different labels. right down to the very soles of his Adidas. Labels also establish a frame of reference. As a player on the pro tour he made millions. Categories are important. It just didn’t play. a medical doctor is a healer. etc. perfectionism. especially in the sciences where it is necessary to organize and analyze a vast amount of natural phenomena. you can easily make assumptions about them that aren’t true.Are You Or Are You Not A Stutterer? 255 You might also unconsciously assign to me thoughts and feelings that I didn’t have—fears.— because that’s what a “stutterer” is supposed to think and feel. you end up placing that person into a category. obsessive focus on performance. He goes down to the local sport shop. On the other hand. “Would that cause me to perceive these players differently?” It would. For example. being able to categorize an animal within a particular phylum or classification allows you to make certain assumptions about the salient characteristics of the animal and how it will behave. I couldn’t fit those two concepts together. From the time he was a kid. buys new sneakers and a complete . as any biologist can tell you. So I started paying attention to the label “defensive linemen” and how it was affecting me. For example. my conception of a defensive lineman is that of a large. Conners lived and breathed tennis.” I asked myself. “Suppose I had read about two doctors who were also defensive linemen. raging hulk who wishes to do bodily harm to members of the opposing team. when you say that someone “is” a particular thing. Now let’s say someone named Jimmy Camden decides to take up tennis. Same guys. Based on years of watching instant replays. He sees the world through tennistinted glasses. Even now. would you consider Jimmy Conners a tennis player? Of course. Jimmy Conners is a tennis player. I was reading the San Francisco Chronicle a couple of years ago when I saw an article about two defensive linemen on the local Forty-niner football team who also happened to be medical doctors. TO BE OR NOT TO BE When you label someone. a medical doctor who likes vent to his aggressions was more palatable than a defensive lineman who wanted to heal people. it’s hard to hear his name without conjuring up the gritty determination and the exuberant play that have been his trademark. someone who supports the health and well-being of others. Somehow. I remember how confused I felt. The problem is that when you apply that same methodology to dealing with humans. You’d turn me into something that I wasn’t.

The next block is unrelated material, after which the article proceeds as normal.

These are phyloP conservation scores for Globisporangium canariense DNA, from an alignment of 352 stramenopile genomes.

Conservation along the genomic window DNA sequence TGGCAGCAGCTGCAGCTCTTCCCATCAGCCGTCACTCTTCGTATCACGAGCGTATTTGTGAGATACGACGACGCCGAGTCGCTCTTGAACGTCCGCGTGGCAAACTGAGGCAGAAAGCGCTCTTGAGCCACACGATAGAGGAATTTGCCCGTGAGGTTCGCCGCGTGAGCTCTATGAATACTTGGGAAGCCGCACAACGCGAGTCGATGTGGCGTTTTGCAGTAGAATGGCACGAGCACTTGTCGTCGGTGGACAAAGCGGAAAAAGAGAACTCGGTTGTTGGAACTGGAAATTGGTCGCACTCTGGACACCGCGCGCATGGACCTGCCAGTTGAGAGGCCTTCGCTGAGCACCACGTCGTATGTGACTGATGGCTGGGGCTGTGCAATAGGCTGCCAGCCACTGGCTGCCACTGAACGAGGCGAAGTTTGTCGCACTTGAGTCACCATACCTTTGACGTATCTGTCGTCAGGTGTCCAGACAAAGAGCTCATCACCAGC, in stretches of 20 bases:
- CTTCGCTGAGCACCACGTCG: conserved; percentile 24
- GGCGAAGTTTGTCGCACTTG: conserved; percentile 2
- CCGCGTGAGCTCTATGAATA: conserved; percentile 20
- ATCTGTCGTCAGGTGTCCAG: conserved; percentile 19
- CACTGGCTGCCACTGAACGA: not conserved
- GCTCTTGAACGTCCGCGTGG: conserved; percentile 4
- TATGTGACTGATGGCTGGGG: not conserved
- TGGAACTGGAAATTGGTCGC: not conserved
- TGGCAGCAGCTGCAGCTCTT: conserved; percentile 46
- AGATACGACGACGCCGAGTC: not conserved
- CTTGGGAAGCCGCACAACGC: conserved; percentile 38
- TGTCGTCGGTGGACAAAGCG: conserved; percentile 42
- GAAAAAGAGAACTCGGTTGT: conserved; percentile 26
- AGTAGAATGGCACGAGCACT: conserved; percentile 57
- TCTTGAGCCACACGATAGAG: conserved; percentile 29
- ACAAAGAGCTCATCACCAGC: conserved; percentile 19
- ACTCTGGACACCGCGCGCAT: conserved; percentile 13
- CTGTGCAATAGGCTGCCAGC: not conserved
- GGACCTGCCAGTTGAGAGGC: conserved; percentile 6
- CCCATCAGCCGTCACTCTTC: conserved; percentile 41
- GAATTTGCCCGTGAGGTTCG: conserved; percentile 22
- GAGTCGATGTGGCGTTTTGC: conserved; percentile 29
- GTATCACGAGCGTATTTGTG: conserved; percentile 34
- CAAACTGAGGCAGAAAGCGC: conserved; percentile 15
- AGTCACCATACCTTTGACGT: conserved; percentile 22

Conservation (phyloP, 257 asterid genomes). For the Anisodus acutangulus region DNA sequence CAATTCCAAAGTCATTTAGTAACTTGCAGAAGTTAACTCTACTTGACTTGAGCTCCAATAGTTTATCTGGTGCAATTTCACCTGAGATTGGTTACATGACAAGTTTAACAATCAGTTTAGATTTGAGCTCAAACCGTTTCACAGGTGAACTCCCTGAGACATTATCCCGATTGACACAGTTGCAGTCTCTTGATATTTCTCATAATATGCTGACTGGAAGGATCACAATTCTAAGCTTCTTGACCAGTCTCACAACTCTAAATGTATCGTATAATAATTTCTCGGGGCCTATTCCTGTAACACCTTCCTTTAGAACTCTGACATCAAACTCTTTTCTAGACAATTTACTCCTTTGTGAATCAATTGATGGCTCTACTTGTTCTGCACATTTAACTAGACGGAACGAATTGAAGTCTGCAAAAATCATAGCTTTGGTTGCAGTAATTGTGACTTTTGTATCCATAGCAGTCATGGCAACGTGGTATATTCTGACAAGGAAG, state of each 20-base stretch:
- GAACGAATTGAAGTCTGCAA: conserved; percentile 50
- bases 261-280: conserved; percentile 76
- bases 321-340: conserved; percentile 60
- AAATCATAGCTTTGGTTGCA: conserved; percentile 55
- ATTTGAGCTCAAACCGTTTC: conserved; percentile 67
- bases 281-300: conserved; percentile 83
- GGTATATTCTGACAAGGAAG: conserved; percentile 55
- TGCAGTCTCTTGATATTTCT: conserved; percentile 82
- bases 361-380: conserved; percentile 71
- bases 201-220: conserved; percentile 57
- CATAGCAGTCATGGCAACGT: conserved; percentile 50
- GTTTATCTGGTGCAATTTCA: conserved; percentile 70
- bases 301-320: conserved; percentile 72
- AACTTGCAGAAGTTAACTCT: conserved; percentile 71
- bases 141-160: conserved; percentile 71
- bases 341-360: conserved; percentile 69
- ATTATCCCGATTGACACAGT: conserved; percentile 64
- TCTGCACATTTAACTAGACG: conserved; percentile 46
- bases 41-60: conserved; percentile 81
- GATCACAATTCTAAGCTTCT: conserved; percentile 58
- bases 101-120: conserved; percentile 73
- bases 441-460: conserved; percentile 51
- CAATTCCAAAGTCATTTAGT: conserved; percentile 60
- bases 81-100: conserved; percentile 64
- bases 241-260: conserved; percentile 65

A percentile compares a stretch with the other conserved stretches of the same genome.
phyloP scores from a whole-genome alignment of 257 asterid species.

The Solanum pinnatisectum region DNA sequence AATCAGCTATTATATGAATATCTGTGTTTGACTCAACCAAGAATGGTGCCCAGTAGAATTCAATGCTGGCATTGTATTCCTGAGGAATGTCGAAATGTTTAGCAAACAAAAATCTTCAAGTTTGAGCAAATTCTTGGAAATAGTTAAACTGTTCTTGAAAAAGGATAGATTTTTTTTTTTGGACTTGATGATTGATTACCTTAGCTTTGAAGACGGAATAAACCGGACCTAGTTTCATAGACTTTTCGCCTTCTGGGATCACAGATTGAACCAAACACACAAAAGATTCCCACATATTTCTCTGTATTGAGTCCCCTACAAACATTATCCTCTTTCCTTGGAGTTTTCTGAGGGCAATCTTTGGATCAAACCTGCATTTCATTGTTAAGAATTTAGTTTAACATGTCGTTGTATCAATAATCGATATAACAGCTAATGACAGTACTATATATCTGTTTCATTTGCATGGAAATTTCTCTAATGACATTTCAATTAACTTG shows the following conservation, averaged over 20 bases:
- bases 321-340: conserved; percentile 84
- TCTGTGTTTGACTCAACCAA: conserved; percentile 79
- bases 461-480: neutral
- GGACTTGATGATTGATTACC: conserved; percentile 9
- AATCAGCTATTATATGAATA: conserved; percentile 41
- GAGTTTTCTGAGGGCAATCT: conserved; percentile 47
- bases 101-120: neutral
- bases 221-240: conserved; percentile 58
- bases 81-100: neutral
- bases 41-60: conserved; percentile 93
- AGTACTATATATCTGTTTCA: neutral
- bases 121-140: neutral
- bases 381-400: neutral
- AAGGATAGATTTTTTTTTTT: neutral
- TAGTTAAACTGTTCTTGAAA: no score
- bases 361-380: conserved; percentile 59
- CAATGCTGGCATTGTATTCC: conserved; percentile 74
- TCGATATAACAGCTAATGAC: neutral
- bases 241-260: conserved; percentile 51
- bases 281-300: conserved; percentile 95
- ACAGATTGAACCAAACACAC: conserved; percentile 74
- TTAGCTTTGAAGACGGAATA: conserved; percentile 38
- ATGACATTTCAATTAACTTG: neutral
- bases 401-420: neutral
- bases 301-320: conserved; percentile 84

” said his friend. Tennis is not his life. two different people. “Especially for a stutterer. Yet. .256 Are You Or Are You Not A Stutterer? tennis outfit. he becomes pretty good.” you can easily end up isolating yourself from others because you’re “different”. Rather than looking for points of identification with other people. By taking on the label “stutterer. and over a year of three-set weekends. I’ve always used the word “stutterer. doesn’t he. you won’t be as likely to blind yourself to other possibilities. you’re just afraid to admit what you are. if you’re gradually able to drop the label and see yourself as a person who stutters. Then he signs up for tennis lessons. So if you assume that the two Jimmys share the same perspective on life because they’re both tennis players. Is Jimmy Camden a tennis player? You could call him that. the people you choose to share your life with and/or the level of success you dare hope to achieve. you might be getting yourself in trouble. He doesn’t think and breathe tennis. tennis player. defensive lineman. he nudged his companion and whispered. You can more easily avoid falling into the “allness” trap that labels engender and remain more receptive to the full range of opportunities that life presents. a stutterer couldn’t do THAT!” you think. When you assign someone a label—thief. He’s simply a guy who plays tennis.” But it’s when you start putting yourself in a box that the effects can be especially pernicious. Yankee. giving up the term “stutterer” is tough for most people. “Person who stutters” is just too cumbersome. Same category. Some of the more familiar arguments sound like this: – – – – Well. you end up focusing only on what separates you. But he’s not a tennis player in the same sense that Jimmy Conners is." You’re just running from yourself. a brand new Prince racquet and enough tennis balls to last a lifetime. stutterer—you’re making a statement about who that person is and what you can expect from him. “He plays beautifully. Unable to contain himself.” “He does. doctor. You can also find yourself limiting your career choices. It seems that during a symphony concert a member of the audience found himself swept away by the sensitive and fluid performance of an accomplished violinist. “Oh. There’s a story that vividly illustrates how labeling leads to suppositions that can border on the absurd. On the other hand.